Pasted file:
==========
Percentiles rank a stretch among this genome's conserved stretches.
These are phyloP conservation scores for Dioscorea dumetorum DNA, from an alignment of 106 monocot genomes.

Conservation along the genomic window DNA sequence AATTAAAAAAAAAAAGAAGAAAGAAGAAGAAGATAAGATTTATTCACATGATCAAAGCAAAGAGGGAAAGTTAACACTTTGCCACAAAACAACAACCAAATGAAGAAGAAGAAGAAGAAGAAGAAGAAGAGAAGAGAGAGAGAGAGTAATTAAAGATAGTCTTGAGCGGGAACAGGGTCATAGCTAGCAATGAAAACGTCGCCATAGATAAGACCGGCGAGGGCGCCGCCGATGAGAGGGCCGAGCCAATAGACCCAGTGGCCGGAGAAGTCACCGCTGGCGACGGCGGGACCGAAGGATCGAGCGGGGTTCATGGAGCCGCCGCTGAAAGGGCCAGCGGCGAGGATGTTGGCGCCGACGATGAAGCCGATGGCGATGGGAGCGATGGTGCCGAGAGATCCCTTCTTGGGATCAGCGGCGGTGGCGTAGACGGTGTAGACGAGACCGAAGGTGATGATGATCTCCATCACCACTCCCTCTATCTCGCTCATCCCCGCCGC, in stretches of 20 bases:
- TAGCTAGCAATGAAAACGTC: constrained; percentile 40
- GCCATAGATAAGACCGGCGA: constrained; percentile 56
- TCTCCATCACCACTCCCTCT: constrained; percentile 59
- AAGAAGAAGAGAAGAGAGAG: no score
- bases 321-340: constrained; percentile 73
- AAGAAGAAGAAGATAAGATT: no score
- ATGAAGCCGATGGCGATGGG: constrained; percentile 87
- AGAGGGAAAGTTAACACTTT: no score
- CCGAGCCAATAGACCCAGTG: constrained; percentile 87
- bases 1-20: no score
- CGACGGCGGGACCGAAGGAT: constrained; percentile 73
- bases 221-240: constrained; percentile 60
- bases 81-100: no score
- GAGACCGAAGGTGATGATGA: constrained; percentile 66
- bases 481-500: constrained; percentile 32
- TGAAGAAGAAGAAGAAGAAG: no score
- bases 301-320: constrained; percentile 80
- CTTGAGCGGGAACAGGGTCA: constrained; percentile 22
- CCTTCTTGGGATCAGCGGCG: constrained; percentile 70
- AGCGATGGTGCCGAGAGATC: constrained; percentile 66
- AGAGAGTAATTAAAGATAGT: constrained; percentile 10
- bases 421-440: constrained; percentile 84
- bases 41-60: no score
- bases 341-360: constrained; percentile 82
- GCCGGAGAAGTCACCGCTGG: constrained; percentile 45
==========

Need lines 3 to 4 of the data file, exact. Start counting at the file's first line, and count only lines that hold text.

Conservation along the genomic window DNA sequence AATTAAAAAAAAAAAGAAGAAAGAAGAAGAAGATAAGATTTATTCACATGATCAAAGCAAAGAGGGAAAGTTAACACTTTGCCACAAAACAACAACCAAATGAAGAAGAAGAAGAAGAAGAAGAAGAAGAGAAGAGAGAGAGAGAGTAATTAAAGATAGTCTTGAGCGGGAACAGGGTCATAGCTAGCAATGAAAACGTCGCCATAGATAAGACCGGCGAGGGCGCCGCCGATGAGAGGGCCGAGCCAATAGACCCAGTGGCCGGAGAAGTCACCGCTGGCGACGGCGGGACCGAAGGATCGAGCGGGGTTCATGGAGCCGCCGCTGAAAGGGCCAGCGGCGAGGATGTTGGCGCCGACGATGAAGCCGATGGCGATGGGAGCGATGGTGCCGAGAGATCCCTTCTTGGGATCAGCGGCGGTGGCGTAGACGGTGTAGACGAGACCGAAGGTGATGATGATCTCCATCACCACTCCCTCTATCTCGCTCATCCCCGCCGC, in stretches of 20 bases:
- TAGCTAGCAATGAAAACGTC: constrained; percentile 40